All-electric vehicles (EVs) run on electricity only. They are propelled by one or more electric motors powered by rechargeable battery packs. EVs have several advantages over conventional vehicles:
- Energy efficient. EVs convert about 59%–62% of the electrical energy from the grid to power at the wheels. Conventional gasoline vehicles only convert about 17%–21% of the energy stored in gasoline to power at the wheels.*
- Environmentally friendly. EVs emit no tailpipe pollutants, although the power plant producing the electricity may emit them. Electricity from nuclear-, hydro-, solar-, or wind-powered plants causes no air pollutants.
- Performance benefits. Electric motors provide quiet, smooth operation and stronger acceleration and require less maintenance than internal combustion engines (ICEs).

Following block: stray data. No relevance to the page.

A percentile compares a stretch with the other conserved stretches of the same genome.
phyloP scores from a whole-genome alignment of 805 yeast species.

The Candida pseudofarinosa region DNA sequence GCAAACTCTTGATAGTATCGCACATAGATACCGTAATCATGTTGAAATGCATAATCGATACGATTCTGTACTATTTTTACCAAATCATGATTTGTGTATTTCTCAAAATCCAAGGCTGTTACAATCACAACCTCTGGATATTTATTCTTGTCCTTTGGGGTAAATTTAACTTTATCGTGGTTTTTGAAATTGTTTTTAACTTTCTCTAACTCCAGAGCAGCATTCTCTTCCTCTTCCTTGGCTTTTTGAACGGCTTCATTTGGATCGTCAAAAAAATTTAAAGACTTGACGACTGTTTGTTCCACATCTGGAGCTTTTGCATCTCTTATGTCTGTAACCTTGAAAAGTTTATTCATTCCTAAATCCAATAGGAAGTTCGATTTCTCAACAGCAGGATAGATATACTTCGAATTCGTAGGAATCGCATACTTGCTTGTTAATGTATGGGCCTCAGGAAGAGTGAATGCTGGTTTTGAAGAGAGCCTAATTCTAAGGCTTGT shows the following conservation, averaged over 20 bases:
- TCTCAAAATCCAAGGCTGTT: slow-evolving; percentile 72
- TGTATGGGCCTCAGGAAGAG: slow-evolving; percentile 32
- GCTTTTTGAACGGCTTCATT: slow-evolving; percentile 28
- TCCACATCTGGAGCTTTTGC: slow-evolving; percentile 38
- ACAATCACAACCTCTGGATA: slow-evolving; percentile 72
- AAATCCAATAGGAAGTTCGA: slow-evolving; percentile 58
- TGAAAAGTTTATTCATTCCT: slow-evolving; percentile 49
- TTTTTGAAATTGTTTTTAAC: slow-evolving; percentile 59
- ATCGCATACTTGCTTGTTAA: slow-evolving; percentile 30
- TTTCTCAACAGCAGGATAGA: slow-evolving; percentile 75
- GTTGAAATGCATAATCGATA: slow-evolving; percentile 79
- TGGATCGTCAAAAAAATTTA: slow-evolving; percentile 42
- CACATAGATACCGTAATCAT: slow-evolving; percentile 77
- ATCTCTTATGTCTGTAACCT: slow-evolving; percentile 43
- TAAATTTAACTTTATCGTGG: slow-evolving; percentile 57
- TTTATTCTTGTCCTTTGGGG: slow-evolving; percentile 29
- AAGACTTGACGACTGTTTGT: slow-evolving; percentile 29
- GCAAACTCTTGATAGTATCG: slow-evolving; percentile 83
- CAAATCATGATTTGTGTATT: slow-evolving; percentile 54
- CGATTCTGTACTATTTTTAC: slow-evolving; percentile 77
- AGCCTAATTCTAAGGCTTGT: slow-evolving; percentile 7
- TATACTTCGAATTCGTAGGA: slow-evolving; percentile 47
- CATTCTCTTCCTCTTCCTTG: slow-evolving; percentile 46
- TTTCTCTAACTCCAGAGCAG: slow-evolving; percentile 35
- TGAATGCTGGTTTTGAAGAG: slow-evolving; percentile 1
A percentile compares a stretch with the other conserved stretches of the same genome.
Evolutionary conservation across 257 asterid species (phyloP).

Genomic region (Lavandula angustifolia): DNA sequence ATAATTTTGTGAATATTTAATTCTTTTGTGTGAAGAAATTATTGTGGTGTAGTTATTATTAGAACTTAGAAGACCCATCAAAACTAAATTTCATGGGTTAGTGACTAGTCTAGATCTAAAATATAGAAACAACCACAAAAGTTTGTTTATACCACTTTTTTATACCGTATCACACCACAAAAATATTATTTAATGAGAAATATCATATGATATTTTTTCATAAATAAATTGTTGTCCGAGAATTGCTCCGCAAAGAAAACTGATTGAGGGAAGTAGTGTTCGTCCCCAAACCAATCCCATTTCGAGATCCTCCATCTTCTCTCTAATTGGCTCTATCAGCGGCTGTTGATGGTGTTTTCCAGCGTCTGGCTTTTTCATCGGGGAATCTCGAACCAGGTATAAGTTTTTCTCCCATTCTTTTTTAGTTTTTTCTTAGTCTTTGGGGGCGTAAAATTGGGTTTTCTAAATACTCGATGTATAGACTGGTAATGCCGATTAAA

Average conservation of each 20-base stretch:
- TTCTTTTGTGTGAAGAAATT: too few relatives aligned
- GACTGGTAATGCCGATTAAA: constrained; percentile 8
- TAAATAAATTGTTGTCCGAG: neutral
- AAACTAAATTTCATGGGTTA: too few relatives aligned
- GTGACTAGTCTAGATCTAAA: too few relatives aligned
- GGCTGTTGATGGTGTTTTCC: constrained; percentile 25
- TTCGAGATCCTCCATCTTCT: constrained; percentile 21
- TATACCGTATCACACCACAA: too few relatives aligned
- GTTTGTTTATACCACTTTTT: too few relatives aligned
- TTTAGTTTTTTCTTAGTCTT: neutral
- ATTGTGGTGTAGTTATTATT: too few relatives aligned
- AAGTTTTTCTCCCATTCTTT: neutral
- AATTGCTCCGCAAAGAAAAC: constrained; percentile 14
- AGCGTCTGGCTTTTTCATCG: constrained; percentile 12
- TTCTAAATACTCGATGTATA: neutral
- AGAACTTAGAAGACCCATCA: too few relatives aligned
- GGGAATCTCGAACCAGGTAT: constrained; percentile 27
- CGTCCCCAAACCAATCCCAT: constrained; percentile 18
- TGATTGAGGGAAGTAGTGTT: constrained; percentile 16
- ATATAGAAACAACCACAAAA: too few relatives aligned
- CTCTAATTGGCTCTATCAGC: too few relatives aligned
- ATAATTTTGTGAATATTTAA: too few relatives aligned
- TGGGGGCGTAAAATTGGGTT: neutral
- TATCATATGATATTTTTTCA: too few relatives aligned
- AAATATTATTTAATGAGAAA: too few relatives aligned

- Reduced energy dependence. Electricity is a domestic energy source.
EVs have some drawbacks compared to gasoline vehicles:
- Driving range. EVs have a shorter driving range than most conventional vehicles—although EV driving ranges are improving. Most EVs can travel more than 100 miles on a charge, and some can travel in excess of 200 or 300 miles depending on the model.
- Recharge time. Fully recharging the battery pack can take 3 to 12 hours. Even a "fast charge" to 80% capacity can take 30 min.
Batteries for EVs are designed for extended life, and a study by DOE's National Renewable Energy Laboratory suggest these batteries may last 12 to 15 years in moderate climates and 8 to 12 years in severe climates. However, these batteries are expensive, and replacing them may be costly if they fail.
EV energy use estimated by ORNL as follows:
- Electric motor efficiency—including inverter and gear reduction losses—assumed to be 76.4%–80.2%, using estimates from Miller et. al. (SAE 2011-01-0887) and adjusting downward by 4% for parasitic losses.
- Battery and charger efficiency are assumed to total 81% (roughly 90% each) based in part on estimates from published studies (Chae et. al., 2011; Gautam et. al., 2011).